Fans Party, Cheer Crews on Charles

Olympians, Mousketeers Row in Regatta

The Motley Crew, the Bloody Sculls, the Dirty Dozen, and 717 other boats rowed while 100,000 spectators toasted and cheered the 19th annual Head of the Charles Regatta.

Teams from as far away as Australia and from all over the country took part in the races. Many of the crews were followed by rowdy supporters who braved the cold and rain, determined to have a good time. Champagne toting Rolls Royces to beer kegs and buckets of Bloody Marys were evidence that, as one Notre Dame fan put it. "It's a good excuse to party."

The big winners of the day included the Naval Academy, which captured the men's Championship eights, traditionally the most important race, and St. Catherine's Rowing Club from Canada, which placed consistently high all day, winning three races.

For some with Olympic aspirations, the Head was the last chance to race before next spring's Olympic trials and many who will be involved with picking the U.S. team were in Cambridge to see the regatta and compare notes.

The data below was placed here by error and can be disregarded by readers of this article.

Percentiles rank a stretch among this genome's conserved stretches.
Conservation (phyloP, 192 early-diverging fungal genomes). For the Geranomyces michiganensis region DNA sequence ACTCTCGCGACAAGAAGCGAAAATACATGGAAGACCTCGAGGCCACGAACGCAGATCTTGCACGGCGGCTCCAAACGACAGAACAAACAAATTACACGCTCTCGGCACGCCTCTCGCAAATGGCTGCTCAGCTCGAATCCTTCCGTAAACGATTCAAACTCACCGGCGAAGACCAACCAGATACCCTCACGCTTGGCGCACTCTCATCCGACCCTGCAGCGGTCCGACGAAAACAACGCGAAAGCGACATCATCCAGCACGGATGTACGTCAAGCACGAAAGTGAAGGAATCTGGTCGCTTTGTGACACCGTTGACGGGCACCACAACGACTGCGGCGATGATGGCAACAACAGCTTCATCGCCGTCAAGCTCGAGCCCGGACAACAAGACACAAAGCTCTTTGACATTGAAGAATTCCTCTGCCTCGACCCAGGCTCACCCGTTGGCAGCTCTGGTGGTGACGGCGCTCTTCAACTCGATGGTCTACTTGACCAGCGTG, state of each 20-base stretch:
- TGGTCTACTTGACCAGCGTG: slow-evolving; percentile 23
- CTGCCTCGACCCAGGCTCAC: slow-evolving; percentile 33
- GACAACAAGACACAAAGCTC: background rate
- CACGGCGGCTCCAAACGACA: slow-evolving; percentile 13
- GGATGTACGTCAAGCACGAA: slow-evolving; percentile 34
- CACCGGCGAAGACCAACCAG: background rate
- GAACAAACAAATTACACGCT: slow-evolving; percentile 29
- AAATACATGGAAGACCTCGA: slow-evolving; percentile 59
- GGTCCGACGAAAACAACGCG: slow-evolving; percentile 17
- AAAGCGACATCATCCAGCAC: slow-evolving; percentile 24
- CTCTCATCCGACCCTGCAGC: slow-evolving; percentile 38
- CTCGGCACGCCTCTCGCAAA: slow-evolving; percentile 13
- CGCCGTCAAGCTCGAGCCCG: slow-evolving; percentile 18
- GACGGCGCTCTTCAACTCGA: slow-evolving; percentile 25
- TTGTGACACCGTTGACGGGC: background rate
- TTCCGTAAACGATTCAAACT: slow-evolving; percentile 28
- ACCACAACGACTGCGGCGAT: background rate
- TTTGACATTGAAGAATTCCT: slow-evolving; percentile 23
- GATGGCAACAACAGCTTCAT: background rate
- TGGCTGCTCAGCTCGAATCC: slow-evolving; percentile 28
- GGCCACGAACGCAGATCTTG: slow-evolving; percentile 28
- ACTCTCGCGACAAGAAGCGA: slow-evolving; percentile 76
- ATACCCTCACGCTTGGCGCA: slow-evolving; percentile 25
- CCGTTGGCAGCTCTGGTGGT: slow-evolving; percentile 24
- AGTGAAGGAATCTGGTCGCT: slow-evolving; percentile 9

Other teams did not take the races so seriously. There was even a rowing California rugby team and a ski patrol waiting for winter. Other rowers wore Mickey Mouse hats and Halloween masks. Spectators added to the fun by tossing beers to parched oarsmen after they crossed the finish line.

Most of Harvard's entries followed the spirit of the day and didn't take the race too seriously. Men's heavyweight crew Coach Harry Parker said, "We had a lot of fun and don't get too uptight about the results." The home team's only triumph of the day was in the Men's Championship Doubles, beating out 30 other shells.

No Casualties

With hundreds of boats crowding the river, the regatta was not without its mishaps and close calls. There were many near collisions and locked oars as boats jockeyed for position. The worst accident occurred when the South Niagara Youth Eight team crashed into the Eliot Street bridge a half-mile from the end of the three-mile upstream course. Moments later the boat was cut in two by Andover's entry. The boats were unable to move and had to be towed to shore.

Luckily there were no serious injuries, and Dr. Anne 'McKinnon, head of the Medical Committee for the regatta, stated, "With the number of competitors here, the number of injuries is very low."

For the majority of the college students, alumni, and parents lining the banks and bridges of the Charles River, the race was an excuse to get out and have a good time. As a tee-shirt sported by one spectator said, "Ya Gotta Regatta."